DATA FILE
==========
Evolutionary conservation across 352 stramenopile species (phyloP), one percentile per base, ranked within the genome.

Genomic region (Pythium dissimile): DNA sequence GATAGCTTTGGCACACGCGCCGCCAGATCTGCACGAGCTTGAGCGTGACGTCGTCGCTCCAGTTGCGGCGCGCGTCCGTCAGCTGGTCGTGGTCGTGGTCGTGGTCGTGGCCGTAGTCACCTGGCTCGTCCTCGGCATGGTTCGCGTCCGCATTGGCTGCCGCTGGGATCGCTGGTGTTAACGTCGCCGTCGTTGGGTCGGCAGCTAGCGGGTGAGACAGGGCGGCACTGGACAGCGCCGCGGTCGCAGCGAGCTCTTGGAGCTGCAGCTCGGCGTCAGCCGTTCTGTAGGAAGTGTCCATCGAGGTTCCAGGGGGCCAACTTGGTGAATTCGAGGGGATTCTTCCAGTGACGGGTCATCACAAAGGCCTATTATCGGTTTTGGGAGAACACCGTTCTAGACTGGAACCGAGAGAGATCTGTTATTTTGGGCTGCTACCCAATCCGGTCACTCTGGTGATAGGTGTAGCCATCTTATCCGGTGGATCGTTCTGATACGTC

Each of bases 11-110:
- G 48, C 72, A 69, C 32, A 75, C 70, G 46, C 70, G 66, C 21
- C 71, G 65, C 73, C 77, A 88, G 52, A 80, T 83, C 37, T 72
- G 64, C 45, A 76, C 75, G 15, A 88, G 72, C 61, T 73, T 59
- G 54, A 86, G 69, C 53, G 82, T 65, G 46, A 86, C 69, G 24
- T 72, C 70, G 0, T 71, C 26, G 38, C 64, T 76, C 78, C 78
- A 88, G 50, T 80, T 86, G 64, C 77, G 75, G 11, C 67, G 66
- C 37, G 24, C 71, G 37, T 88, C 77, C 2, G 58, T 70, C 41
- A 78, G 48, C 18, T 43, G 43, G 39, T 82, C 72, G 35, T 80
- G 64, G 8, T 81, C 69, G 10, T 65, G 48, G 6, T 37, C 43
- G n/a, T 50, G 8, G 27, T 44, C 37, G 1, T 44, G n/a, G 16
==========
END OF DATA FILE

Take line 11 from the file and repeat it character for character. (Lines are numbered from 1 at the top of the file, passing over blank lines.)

- A 78, G 48, C 18, T 43, G 43, G 39, T 82, C 72, G 35, T 80